Jalil calificó la noticia del rotativo español ‘de informe periodístico, sin bases sólidas, sólo de los servicios de inteligencia’, y aseguró que ‘no debe dejar esa impresión de peligro), ya que no va a cambiar nuestra posición hacia la FINUL’.

Según el diputado, ‘cualquier atentado contra los cascos azules españoles es un atentado contra nosotros’.

Terra Actualidad – EFE

December 25th, 2007, 8:32 pm


Innocent Criminal said:

sorry for not being able to monitor the spam filter. im in syria and the internet here is slower than a an old snail. but glad to hear alex is on top of it.

December 25th, 2007, 11:51 pm


norman said:

Observer, I agree,
If Syria has trouble implementing fair Income tax then consumption tax could be the answer.

December 26th, 2007, 12:02 am


Atassi said:

Welcome back Ehsani, and thank you for the excellent back to the “SC Office” report. This is indeed a great effort and much needed contribution in summing the economical changes and its effects on the Syrian society. The special effects of the newly adapted policies with its sharp prospective may underline and determines the success or demise of new-found capitalists …
I wonder how long Dr. Assad will be able to hold on to the fifth undeniable fact!! And I do agree that he is living and spending form the remnants of his father earned deeds…

Merry Christmas …

December 26th, 2007, 2:15 am


norman said:

WASHINGTON – Most al Qaeda fighters in Iraq are from Saudi Arabia and Libya and many are university-aged students, said a study released on Wednesday by researchers at the U.S. Army’s West Point military academy.
The study was based on 606 personnel records collected by al Qaeda in Iraq and captured by coalition troops in October. It includes data on fighters who entered Iraq, largely through Syria, between August 2006 and August 2007

December 26th, 2007, 3:31 am


Observer said:

This is a new summary analysis from the Israeli center for security regarding the 2006 war. I hope it could be translated into English
كتاب إسرائيلي
“حرب لبنان الثانية: نظرة استراتيجية”
قضايا النهار – 24-12-2007
يقدم الكتاب الجديد عن الحرب الاسرائيلية الأخيرة على لبنان “حرب لبنان الثانية: نظرة استراتيجية”(•) الصادر عن معهد دراسات الأمن القومي في اسرائيل فرصة للقراء العرب عامة واللبنانيين بصورة خاصة لتكوين صورة شبه شاملة لهذه الحرب “المختلفة ” عن سابقاتها بكل أبعادها الاسرائيلية العسكرية واللبنانية والعربية والإقليمية والدولية، لا سيما أن الكتاب منشور باللغة الإنكليزية على الموقع الإلكتروني للمعهد المذكور.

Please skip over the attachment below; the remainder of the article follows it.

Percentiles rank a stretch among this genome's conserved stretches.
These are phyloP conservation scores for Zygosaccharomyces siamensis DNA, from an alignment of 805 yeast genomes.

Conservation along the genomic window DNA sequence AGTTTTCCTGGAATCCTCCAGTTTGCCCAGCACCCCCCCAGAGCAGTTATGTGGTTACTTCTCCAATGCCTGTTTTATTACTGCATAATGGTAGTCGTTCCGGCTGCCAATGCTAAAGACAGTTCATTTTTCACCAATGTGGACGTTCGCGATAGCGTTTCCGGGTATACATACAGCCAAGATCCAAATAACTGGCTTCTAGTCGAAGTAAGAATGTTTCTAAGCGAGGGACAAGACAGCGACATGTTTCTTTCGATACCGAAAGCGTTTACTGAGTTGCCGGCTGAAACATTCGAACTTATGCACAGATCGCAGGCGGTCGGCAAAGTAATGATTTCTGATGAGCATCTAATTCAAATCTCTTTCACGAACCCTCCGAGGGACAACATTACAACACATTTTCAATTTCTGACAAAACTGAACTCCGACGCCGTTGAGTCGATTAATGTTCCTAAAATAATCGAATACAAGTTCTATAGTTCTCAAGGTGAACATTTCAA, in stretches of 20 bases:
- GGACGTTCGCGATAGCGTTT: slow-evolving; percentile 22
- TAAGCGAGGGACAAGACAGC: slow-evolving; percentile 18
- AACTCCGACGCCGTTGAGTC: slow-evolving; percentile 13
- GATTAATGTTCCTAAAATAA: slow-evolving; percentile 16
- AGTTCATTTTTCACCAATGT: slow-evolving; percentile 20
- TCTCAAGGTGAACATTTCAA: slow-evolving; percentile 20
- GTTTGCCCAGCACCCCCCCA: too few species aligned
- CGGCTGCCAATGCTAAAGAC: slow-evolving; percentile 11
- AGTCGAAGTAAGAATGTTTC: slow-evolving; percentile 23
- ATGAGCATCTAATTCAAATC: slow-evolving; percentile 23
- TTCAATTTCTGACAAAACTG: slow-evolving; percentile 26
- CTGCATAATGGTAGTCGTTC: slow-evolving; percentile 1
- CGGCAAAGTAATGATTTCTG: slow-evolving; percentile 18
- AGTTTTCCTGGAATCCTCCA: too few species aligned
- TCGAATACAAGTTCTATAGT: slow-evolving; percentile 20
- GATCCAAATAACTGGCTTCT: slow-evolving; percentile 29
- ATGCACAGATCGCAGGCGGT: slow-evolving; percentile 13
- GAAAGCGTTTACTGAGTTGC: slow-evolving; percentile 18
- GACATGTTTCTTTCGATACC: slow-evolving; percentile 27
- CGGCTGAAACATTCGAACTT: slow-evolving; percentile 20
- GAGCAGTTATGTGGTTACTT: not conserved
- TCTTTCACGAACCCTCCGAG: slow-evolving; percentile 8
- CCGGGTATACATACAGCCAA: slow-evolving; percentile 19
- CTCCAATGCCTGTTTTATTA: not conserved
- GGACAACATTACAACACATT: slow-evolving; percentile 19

يضم الكتاب نحو 16 دراسة وثلاثة ملاحق (الملحق الأول عن مزارع شبعا منشور ادناه) وضعها نحو 17 باحثاً وخبيراً اسرائيلياً موزعة على جزئين: الجزء الأول تناول الابعاد الاسرائيلية لهذه الحرب؛ والجزء الثاني درس الابعاد الإقليمية.
ما يميز هذا الكتاب عما سبقه أنه يضع هذه الحرب في منظور أوسع بكثير من مواجهة غير متوازنة بين قوة عسكرية هي الأقوى في المنطقة اي الجيش الاسرائيلي وقوة عسكرية أدنى منها بكثير تمثلت بمقاتلي “حزب الله” وبترسانته الصاروخية القصيرة والمتوسطة المدى والمضادة للدروع؛ ويجعل منها مناسبة للتعرف على صورة “الشرق الأوسط الجديد” الذي ظهّرته هذه الحرب والمتغيرات الإقليمية من صعود الاسلام الراديكالي الى ضعف الأنظمة العربية على حساب ازدياد الكبير في قوة المجموعات الخارجة على الدولة في العالم العربي، وتعاظم دور اللاعبين غير العرب في المنطقة وعلى رأس هؤلاء: ايران واسرائيل وتركيا.
انقسمت دراسات الجزء الأول من الكتاب التي تعالج البعد الاسرائيلي للحرب الى ثلاث مجموعات: الأولى تناولت التحليل الاستراتيجي للحرب بصفتها كما يقول كاتب الدراسة الأولى شلومو بروم” حرباً محدودة لدولة نظامية ضد مجموعات خارجة عن الدولة” تعمل انطلاقاً من دولة عاجزة وفاشلة والمقصود بالطبع لبنان. من هنا صعوبة تحديد نتائج هذه الحرب التي خلفت شعوراً عاماً بالاحباط لدى الجمهور الاسرائيلي الذي اعتبر ان الحرب لم تؤدّ الى حسم عسكري واضح لصالح الجيش الاسرائيلي ولا الى الحاق هزيمة واضحة بحزب الله”. في رأي الكاتب ان الاخفاق الأساسي للجيش الاسرائيلي يعود الى امرين: عدم النجاح في مواجهة حرب العصابات والفشل في وضع اهداف سياسية للحرب. وفي رأيه ان الحرب الأخيرة يجب ان تدفع اسرائيل الى وضع سيناريوات لمواجهة حرب عصابات مماثلة على جبهات اخرى غير الجبهة اللبنانية. في الدراسة الثانية للمجموعة الاولى يعالج غيورا ايلاند عملية اتخاذ القرارات في اسرائيل، ويخصص يائير عفرون مقاله لدرس الضرر الذي ألحقته هذه الحرب بقدرة اسرائيل على الردع.